So, why not create more?
If the scientists know how to create new elements and have already done it so many times, why not keep doing it? Unfortunately, it doesn’t work that way. The laws of physics don’t bend for us as and when we want. The elements tend to become more unstable at higher atomic numbers.
We previously discussed superheavy elements. Notably, elements with over 104 protons are classified as “superheavy.” They are part of a vast, unknown land that scientists are trying to uncover. They are often very unstable and decay spontaneously as soon as they are formed. This decay might be so quick that it leaves no time to attract and capture an electron to form an atom.
Researchers’ quest hasn’t stopped because of such hurdles and uncertainties. But, the search for new elements is definitely getting more challenging over time. Attempts to synthesize elements past 118 are constantly on but with no success. The creation of elements beyond atomic number 118 looks purely hypothetical for now.
So, Is This The End Of The Periodic Table?
Although the seventh period of the periodic table is now complete, the table in itself may not be fully complete yet. Some scientists still believe that there are a lot of elements to discover and create in the future before we reach the end of the periodic table. The periodic table of elements might have a whole new row added to it someday.
Island Of Stability – A New Hope?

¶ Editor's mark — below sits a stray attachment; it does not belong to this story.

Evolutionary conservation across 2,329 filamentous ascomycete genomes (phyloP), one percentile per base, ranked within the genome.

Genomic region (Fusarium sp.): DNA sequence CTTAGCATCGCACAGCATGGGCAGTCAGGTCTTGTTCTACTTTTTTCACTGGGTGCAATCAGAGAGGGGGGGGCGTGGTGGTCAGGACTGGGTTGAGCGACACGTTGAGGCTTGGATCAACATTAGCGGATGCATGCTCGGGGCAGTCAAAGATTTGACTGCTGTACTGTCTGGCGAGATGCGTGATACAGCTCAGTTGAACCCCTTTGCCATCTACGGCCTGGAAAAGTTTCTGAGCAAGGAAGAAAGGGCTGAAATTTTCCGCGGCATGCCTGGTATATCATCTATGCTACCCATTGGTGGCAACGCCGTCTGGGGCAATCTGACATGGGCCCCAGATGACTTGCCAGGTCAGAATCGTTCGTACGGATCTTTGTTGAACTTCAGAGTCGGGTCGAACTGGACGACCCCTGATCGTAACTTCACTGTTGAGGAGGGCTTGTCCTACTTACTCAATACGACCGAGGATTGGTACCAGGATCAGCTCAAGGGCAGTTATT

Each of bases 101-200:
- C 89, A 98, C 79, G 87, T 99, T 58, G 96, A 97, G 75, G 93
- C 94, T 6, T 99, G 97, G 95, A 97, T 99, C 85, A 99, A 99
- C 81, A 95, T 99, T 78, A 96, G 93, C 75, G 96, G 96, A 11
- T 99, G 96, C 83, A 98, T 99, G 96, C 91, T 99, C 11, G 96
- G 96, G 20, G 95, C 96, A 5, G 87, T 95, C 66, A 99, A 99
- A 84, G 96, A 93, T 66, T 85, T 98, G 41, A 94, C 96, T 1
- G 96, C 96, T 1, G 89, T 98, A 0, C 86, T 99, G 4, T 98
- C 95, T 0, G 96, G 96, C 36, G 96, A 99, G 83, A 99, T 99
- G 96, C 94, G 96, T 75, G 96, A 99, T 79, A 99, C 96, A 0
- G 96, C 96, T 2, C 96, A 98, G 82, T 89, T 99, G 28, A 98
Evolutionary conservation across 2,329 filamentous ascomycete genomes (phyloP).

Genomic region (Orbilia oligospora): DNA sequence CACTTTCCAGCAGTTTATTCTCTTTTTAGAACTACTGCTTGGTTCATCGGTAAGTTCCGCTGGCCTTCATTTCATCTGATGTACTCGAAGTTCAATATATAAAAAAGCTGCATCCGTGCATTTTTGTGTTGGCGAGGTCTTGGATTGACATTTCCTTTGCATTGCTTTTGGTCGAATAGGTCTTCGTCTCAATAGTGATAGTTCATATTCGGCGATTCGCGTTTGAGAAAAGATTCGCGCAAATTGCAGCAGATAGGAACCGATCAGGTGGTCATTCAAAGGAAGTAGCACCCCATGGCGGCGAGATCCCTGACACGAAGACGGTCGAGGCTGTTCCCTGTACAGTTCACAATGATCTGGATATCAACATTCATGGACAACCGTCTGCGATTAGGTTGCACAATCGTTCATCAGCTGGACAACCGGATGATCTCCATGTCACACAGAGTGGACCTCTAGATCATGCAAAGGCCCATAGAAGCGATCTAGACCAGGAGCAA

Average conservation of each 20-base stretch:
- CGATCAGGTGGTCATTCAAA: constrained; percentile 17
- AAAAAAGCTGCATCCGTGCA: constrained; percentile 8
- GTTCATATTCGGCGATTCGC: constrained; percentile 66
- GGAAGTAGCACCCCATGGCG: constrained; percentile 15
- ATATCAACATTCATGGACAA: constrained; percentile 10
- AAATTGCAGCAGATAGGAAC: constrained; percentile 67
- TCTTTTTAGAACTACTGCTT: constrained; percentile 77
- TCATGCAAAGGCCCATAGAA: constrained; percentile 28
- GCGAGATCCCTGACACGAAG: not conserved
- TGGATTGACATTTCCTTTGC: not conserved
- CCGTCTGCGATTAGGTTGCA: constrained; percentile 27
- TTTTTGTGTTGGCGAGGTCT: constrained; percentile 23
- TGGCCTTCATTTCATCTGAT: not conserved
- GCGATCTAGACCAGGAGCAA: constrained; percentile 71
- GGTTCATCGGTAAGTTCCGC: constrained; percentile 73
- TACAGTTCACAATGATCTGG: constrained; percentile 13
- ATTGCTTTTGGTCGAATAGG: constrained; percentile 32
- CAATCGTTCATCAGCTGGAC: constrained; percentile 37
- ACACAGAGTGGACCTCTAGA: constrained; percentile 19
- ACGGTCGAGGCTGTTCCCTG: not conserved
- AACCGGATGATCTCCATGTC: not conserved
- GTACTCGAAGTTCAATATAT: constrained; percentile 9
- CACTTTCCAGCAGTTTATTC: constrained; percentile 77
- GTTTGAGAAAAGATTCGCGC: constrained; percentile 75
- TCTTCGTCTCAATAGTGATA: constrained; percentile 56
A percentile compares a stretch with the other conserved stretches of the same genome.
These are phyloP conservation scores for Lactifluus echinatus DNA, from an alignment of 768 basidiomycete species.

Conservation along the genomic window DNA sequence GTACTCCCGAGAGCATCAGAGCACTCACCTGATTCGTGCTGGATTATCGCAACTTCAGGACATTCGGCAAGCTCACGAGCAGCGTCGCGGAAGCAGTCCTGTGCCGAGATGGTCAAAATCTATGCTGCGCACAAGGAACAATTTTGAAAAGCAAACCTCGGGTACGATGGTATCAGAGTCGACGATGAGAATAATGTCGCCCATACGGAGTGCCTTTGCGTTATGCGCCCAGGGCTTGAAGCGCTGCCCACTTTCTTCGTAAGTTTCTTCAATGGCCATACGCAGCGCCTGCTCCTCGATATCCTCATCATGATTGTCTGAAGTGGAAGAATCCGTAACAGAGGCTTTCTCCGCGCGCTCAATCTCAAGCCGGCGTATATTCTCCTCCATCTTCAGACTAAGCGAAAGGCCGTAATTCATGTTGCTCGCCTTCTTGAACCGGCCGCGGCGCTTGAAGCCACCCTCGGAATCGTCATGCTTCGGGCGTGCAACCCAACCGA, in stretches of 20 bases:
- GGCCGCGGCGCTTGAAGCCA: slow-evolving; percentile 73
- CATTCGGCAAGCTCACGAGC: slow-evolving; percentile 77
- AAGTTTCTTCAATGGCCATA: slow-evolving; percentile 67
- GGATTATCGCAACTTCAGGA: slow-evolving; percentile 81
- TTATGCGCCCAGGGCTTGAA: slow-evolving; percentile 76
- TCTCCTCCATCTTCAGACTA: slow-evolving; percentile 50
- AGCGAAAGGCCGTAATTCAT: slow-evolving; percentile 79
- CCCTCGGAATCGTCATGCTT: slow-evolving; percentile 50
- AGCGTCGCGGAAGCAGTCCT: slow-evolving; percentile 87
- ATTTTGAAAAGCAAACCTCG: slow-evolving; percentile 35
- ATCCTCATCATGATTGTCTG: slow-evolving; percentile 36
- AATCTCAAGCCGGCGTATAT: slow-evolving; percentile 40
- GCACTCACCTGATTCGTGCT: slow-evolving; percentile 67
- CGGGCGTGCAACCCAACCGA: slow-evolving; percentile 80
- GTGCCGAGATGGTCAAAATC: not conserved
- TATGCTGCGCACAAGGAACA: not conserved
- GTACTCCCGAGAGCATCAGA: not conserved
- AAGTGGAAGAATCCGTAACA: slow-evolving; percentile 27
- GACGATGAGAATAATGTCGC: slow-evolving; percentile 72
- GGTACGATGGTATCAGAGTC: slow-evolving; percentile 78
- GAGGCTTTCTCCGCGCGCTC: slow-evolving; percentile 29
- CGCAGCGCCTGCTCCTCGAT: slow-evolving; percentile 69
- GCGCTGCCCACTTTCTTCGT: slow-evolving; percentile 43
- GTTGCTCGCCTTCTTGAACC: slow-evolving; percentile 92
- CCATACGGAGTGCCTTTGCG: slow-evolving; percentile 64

Physicist Richard Feynman predicted the end of the periodic table at element 137. According to his calculations, electrons in elements with an atomic number greater than 137 would need to travel faster than the speed of light to avoid crashing into the nucleus. This would violate the rules of relativity.
However, despite Feynman’s predictions, scientists are eager to keep filling out the periodic table. One big reason is the hope of reaching the conjectured “island of stability.”
The island of stability is a hypothesized group of superheavy elements that do not decay and are more stable than the currently lab-synthesized elements. Reaching the island of stability requires scientists to take advantage of the neutrons and protons. More neutrons can help promote stability, which might make it possible to increase the lifetime of the nucleus. We are not yet at the center of the island of stability because we are neutron-deficient.
One thing is sure: Making new elements will become more challenging due to difficulties in detecting short-lived atoms. Additionally, forging new elements relies on bombarding radioactive atom beams, which is technically challenging and prohibitively expensive.
Final Thoughts on End of The Periodic Table
Scientists have come a long way since the inception of the periodic table. Many new elements have been discovered and added but the quest for adding more elements continues.
Would the ‘island of stability’ of the periodic table be achieved? Or would Richard Feynman’s prediction of element 137 being the end of the periodic table come true? Only time can tell us what the future holds.
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- How many elements are there in the periodic table in chemistry in 2023?
In 2016, four new elements were discovered and added to the periodic table, namely Nihonium (Nh), Moscovium (Mc), Tennessine (Ts), and Oganesson (Og). As a result, there are now 118 elements in the extended periodic table.
- How close are we to making element 119?
The quest to create element 119, the next superheavy element, began at the RIKEN laboratory in Wako, Japan, in December 2017. The Joint Institute for Nuclear Research (JINR) in Dubna also plans to make element 119 at its Superheavy Element Factory (SHEF). SHEF is a facility dedicated to synthesizing and studying superheavy elements at JINR. It recently published the results of some of its experiments.